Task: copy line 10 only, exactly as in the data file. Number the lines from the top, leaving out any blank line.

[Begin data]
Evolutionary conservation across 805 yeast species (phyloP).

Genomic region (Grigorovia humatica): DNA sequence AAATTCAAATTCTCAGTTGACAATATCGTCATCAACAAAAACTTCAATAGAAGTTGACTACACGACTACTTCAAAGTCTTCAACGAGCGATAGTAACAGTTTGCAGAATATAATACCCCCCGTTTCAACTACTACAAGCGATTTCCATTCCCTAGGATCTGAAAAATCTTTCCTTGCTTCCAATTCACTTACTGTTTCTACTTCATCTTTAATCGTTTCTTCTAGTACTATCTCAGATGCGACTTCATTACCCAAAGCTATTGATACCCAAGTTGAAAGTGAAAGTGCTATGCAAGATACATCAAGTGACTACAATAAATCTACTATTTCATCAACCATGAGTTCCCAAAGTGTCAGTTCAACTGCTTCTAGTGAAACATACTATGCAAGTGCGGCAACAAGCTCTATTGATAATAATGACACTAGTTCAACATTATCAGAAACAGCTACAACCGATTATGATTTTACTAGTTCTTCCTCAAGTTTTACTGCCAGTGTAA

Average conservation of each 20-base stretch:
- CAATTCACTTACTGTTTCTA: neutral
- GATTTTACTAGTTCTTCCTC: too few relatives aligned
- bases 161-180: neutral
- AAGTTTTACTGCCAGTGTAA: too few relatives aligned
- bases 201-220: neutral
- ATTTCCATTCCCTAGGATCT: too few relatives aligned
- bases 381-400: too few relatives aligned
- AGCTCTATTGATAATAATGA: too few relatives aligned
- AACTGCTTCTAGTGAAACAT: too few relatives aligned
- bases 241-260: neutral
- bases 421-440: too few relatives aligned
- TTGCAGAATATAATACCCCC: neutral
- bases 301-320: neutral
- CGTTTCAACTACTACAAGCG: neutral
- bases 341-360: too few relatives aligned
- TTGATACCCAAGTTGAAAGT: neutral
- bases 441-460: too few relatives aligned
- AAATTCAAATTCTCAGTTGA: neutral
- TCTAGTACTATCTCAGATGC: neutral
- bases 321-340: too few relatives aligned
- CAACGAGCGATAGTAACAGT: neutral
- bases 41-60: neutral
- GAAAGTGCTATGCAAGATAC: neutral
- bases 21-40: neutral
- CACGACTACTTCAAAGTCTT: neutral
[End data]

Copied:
- bases 381-400: too few relatives aligned